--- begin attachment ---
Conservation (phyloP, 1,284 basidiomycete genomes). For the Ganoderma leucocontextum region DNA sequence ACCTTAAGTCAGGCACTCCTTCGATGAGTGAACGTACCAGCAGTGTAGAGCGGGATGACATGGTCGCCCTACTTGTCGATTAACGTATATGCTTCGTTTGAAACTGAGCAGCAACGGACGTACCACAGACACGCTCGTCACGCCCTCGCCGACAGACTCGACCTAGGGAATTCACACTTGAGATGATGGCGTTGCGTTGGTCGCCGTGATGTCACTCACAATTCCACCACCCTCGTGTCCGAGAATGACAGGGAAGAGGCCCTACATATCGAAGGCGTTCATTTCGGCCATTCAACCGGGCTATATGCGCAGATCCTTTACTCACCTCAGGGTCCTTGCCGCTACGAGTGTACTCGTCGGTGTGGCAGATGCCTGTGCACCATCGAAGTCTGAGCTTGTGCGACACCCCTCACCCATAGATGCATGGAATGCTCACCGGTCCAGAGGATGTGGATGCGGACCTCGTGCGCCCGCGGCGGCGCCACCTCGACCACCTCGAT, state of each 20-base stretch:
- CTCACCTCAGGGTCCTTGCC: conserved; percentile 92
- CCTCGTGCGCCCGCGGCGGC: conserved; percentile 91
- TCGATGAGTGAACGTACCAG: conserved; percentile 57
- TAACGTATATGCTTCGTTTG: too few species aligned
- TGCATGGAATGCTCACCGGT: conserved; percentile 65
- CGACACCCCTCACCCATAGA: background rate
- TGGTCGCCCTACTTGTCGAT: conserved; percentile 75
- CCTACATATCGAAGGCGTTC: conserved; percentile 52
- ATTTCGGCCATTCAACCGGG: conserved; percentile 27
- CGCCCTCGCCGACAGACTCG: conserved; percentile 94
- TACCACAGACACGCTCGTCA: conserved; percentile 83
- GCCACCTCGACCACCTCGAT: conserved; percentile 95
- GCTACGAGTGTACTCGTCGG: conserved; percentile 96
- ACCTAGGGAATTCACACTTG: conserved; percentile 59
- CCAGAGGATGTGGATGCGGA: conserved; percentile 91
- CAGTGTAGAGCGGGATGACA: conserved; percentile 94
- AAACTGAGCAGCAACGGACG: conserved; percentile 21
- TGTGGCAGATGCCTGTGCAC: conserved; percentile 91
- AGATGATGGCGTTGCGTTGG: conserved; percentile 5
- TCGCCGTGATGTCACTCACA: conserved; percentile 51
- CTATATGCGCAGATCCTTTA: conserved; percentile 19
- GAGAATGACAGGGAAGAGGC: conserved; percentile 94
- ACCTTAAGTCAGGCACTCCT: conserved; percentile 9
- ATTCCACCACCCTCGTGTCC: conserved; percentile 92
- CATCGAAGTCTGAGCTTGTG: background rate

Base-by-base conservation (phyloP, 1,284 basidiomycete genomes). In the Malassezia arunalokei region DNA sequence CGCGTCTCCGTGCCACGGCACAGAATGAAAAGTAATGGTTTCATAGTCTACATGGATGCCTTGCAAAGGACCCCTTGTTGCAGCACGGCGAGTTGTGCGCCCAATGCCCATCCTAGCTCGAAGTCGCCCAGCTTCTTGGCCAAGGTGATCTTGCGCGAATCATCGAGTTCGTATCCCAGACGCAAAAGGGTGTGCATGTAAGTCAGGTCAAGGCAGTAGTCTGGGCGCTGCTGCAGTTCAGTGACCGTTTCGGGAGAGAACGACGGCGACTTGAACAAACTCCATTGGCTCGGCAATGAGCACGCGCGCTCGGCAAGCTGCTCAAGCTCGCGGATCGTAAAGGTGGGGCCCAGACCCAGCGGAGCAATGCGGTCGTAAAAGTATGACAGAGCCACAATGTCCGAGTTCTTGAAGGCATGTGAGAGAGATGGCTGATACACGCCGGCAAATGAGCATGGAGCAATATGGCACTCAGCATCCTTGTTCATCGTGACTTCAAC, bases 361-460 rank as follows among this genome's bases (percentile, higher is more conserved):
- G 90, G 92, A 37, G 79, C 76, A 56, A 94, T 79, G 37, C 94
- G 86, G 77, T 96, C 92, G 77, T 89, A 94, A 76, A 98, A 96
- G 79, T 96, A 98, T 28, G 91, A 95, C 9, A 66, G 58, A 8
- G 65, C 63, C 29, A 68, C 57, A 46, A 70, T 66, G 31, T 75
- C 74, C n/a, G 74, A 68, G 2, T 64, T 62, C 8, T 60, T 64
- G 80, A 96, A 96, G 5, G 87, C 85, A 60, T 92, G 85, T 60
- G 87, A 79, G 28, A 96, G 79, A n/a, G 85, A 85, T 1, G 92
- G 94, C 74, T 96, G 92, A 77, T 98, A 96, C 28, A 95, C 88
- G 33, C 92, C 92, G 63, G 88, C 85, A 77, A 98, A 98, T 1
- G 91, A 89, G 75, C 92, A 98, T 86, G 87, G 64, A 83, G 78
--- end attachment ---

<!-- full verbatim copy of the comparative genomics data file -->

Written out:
Conservation (phyloP, 1,284 basidiomycete genomes). For the Ganoderma leucocontextum region DNA sequence ACCTTAAGTCAGGCACTCCTTCGATGAGTGAACGTACCAGCAGTGTAGAGCGGGATGACATGGTCGCCCTACTTGTCGATTAACGTATATGCTTCGTTTGAAACTGAGCAGCAACGGACGTACCACAGACACGCTCGTCACGCCCTCGCCGACAGACTCGACCTAGGGAATTCACACTTGAGATGATGGCGTTGCGTTGGTCGCCGTGATGTCACTCACAATTCCACCACCCTCGTGTCCGAGAATGACAGGGAAGAGGCCCTACATATCGAAGGCGTTCATTTCGGCCATTCAACCGGGCTATATGCGCAGATCCTTTACTCACCTCAGGGTCCTTGCCGCTACGAGTGTACTCGTCGGTGTGGCAGATGCCTGTGCACCATCGAAGTCTGAGCTTGTGCGACACCCCTCACCCATAGATGCATGGAATGCTCACCGGTCCAGAGGATGTGGATGCGGACCTCGTGCGCCCGCGGCGGCGCCACCTCGACCACCTCGAT, state of each 20-base stretch:
- CTCACCTCAGGGTCCTTGCC: conserved; percentile 92
- CCTCGTGCGCCCGCGGCGGC: conserved; percentile 91
- TCGATGAGTGAACGTACCAG: conserved; percentile 57
- TAACGTATATGCTTCGTTTG: too few species aligned
- TGCATGGAATGCTCACCGGT: conserved; percentile 65
- CGACACCCCTCACCCATAGA: background rate
- TGGTCGCCCTACTTGTCGAT: conserved; percentile 75
- CCTACATATCGAAGGCGTTC: conserved; percentile 52
- ATTTCGGCCATTCAACCGGG: conserved; percentile 27
- CGCCCTCGCCGACAGACTCG: conserved; percentile 94
- TACCACAGACACGCTCGTCA: conserved; percentile 83
- GCCACCTCGACCACCTCGAT: conserved; percentile 95
- GCTACGAGTGTACTCGTCGG: conserved; percentile 96
- ACCTAGGGAATTCACACTTG: conserved; percentile 59
- CCAGAGGATGTGGATGCGGA: conserved; percentile 91
- CAGTGTAGAGCGGGATGACA: conserved; percentile 94
- AAACTGAGCAGCAACGGACG: conserved; percentile 21
- TGTGGCAGATGCCTGTGCAC: conserved; percentile 91
- AGATGATGGCGTTGCGTTGG: conserved; percentile 5
- TCGCCGTGATGTCACTCACA: conserved; percentile 51
- CTATATGCGCAGATCCTTTA: conserved; percentile 19
- GAGAATGACAGGGAAGAGGC: conserved; percentile 94
- ACCTTAAGTCAGGCACTCCT: conserved; percentile 9
- ATTCCACCACCCTCGTGTCC: conserved; percentile 92
- CATCGAAGTCTGAGCTTGTG: background rate

Base-by-base conservation (phyloP, 1,284 basidiomycete genomes). In the Malassezia arunalokei region DNA sequence CGCGTCTCCGTGCCACGGCACAGAATGAAAAGTAATGGTTTCATAGTCTACATGGATGCCTTGCAAAGGACCCCTTGTTGCAGCACGGCGAGTTGTGCGCCCAATGCCCATCCTAGCTCGAAGTCGCCCAGCTTCTTGGCCAAGGTGATCTTGCGCGAATCATCGAGTTCGTATCCCAGACGCAAAAGGGTGTGCATGTAAGTCAGGTCAAGGCAGTAGTCTGGGCGCTGCTGCAGTTCAGTGACCGTTTCGGGAGAGAACGACGGCGACTTGAACAAACTCCATTGGCTCGGCAATGAGCACGCGCGCTCGGCAAGCTGCTCAAGCTCGCGGATCGTAAAGGTGGGGCCCAGACCCAGCGGAGCAATGCGGTCGTAAAAGTATGACAGAGCCACAATGTCCGAGTTCTTGAAGGCATGTGAGAGAGATGGCTGATACACGCCGGCAAATGAGCATGGAGCAATATGGCACTCAGCATCCTTGTTCATCGTGACTTCAAC, bases 361-460 rank as follows among this genome's bases (percentile, higher is more conserved):
- G 90, G 92, A 37, G 79, C 76, A 56, A 94, T 79, G 37, C 94
- G 86, G 77, T 96, C 92, G 77, T 89, A 94, A 76, A 98, A 96
- G 79, T 96, A 98, T 28, G 91, A 95, C 9, A 66, G 58, A 8
- G 65, C 63, C 29, A 68, C 57, A 46, A 70, T 66, G 31, T 75
- C 74, C n/a, G 74, A 68, G 2, T 64, T 62, C 8, T 60, T 64
- G 80, A 96, A 96, G 5, G 87, C 85, A 60, T 92, G 85, T 60
- G 87, A 79, G 28, A 96, G 79, A n/a, G 85, A 85, T 1, G 92
- G 94, C 74, T 96, G 92, A 77, T 98, A 96, C 28, A 95, C 88
- G 33, C 92, C 92, G 63, G 88, C 85, A 77, A 98, A 98, T 1
- G 91, A 89, G 75, C 92, A 98, T 86, G 87, G 64, A 83, G 78